-- Robert Preidt
THURSDAY, Aug. 15 (HealthDay News) -- If your partner suffers
chronic pain from knee osteoarthritis, your sleep and mood may
suffer as well, according to a new study.
The study included 145 couples in which one partner had knee
osteoarthritis that caused moderate to intense pain. The
participants recorded their levels of pain, sleep quality and
levels of feeling rested or refreshed in the morning over 22
When patients reported higher levels of knee pain at the end of
the day, their spouses slept poorly that night and felt less
refreshed in the morning. Spouses who awoke with symptoms of
depression and bad mood were more likely to have poor sleep quality
and less refreshing sleep.
Couples with the closest marriage bonds had the strongest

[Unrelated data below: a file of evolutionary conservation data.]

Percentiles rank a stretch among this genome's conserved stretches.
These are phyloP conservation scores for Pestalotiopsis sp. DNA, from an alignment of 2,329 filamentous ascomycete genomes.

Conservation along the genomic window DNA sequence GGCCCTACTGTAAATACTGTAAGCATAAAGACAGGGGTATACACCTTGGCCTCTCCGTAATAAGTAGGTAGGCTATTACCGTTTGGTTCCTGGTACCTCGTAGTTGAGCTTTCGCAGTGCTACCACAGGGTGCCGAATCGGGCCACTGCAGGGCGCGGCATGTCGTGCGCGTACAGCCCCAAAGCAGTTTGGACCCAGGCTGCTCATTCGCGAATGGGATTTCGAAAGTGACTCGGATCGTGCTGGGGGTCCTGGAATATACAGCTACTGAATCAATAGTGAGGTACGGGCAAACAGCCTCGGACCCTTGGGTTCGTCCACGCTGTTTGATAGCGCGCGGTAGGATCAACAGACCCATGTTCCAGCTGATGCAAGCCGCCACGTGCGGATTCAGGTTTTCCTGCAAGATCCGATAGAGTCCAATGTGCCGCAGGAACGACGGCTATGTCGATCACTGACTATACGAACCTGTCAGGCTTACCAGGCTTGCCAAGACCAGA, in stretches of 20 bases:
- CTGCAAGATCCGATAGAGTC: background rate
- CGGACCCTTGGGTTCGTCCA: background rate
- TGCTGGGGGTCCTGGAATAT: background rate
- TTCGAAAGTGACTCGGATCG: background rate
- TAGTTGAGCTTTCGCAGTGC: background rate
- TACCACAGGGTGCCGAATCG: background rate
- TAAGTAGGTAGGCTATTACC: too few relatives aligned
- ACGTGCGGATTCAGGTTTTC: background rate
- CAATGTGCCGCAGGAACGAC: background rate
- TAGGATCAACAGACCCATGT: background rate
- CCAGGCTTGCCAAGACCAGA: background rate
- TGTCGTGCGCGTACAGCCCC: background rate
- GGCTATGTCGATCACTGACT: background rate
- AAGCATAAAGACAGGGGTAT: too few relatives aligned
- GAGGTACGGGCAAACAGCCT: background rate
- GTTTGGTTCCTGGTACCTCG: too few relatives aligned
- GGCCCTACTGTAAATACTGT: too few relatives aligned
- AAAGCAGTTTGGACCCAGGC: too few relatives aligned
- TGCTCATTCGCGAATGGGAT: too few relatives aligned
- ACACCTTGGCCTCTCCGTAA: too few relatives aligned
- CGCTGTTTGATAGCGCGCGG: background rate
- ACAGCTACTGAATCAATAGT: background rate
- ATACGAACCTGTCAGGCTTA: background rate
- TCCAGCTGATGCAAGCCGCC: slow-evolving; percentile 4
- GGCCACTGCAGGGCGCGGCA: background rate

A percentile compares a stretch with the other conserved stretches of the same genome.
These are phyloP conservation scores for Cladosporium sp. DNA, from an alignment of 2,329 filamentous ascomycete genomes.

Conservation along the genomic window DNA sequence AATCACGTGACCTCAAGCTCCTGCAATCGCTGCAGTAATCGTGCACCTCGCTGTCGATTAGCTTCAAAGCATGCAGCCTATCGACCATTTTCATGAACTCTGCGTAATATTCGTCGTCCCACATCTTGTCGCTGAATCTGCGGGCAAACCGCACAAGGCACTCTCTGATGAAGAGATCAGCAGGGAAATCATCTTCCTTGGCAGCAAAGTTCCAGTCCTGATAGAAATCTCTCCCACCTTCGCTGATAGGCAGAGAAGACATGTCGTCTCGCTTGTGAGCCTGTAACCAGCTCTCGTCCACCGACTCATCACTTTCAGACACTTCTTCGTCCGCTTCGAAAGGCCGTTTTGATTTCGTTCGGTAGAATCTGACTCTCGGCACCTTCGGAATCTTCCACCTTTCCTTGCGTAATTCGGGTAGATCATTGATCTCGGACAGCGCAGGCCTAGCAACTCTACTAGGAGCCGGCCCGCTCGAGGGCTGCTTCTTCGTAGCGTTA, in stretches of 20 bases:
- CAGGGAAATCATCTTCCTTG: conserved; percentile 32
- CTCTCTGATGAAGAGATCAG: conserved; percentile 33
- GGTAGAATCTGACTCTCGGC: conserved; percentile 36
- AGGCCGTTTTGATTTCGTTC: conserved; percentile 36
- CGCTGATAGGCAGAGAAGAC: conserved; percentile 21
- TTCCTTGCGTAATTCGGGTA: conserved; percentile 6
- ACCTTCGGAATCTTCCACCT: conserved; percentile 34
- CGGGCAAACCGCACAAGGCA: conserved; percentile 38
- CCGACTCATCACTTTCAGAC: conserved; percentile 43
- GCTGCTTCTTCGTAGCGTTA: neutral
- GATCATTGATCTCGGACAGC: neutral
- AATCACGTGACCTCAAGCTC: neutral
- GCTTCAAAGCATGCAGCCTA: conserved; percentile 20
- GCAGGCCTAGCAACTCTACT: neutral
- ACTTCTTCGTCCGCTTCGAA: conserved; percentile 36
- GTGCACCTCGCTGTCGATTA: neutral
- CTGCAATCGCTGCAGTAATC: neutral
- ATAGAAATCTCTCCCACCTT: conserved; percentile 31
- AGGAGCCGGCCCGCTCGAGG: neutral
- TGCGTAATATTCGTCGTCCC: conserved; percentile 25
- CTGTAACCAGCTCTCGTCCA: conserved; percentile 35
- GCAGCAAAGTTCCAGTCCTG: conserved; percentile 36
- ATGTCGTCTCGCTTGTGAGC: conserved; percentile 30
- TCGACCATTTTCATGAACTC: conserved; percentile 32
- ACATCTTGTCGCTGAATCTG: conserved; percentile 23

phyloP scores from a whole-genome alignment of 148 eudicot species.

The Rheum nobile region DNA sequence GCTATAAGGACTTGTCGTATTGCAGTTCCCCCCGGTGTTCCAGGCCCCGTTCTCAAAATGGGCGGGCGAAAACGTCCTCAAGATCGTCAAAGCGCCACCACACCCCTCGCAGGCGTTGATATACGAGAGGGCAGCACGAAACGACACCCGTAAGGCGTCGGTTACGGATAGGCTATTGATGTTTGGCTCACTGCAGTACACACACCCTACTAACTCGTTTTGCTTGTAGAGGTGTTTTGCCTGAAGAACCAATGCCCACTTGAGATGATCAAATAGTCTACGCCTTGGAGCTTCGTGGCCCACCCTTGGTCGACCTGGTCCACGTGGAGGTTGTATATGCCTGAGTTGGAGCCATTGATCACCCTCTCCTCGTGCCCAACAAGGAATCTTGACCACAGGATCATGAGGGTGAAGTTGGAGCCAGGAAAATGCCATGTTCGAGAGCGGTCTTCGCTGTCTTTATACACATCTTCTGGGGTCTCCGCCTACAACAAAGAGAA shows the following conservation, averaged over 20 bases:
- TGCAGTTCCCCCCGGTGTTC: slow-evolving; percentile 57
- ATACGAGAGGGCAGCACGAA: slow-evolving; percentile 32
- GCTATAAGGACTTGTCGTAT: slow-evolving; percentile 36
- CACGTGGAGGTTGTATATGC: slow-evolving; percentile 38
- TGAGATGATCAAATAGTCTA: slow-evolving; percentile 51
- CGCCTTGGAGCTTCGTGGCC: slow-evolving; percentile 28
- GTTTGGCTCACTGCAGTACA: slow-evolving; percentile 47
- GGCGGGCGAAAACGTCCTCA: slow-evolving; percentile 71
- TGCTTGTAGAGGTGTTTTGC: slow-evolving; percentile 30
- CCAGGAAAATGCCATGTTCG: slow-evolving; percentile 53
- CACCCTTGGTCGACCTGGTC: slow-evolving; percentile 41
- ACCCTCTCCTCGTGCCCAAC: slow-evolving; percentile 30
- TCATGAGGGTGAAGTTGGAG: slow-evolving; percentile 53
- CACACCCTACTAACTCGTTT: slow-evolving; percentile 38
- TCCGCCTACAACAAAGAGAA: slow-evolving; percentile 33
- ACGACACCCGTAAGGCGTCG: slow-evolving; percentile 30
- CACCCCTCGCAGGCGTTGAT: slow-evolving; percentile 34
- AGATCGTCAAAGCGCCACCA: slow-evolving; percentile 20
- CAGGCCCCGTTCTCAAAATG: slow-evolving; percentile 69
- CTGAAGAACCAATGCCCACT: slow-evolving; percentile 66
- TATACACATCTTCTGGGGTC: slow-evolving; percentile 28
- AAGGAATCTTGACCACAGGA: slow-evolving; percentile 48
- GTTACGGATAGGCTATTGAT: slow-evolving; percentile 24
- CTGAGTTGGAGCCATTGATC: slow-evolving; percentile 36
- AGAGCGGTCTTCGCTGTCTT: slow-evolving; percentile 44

association between patient pain levels and the spouse's ability to
get a good night's sleep, according to the study in the September
issue of the journal
"Sleep is a critical health behavior, and individuals whose sleep is affected by their partner's pain are at risk for physical and psychiatric problems," lead investigator Lynn Martire, of Penn State University, said in a journal news release. "Spouses whose sleep is compromised may also be less able to respond empathically to patients' symptoms and need for support."
Many patients with knee pain have trouble getting comfortable in
bed and staying asleep, and their restlessness can disturb their
partner's sleep, the researchers explained.
"Compromised sleep caused by exposure to a loved one's suffering may be one pathway to spousal caregivers' increased risk for health problems, including cardiovascular disease," Martire said.
"Our findings suggest that assessing the extent to which partners are closely involved in each other's lives would help to identify spouses who are especially at risk for being affected by patient symptoms and in need of strategies for maintaining their own health and well-being," she added.
The American Academy of Orthopaedic Surgeons has more about
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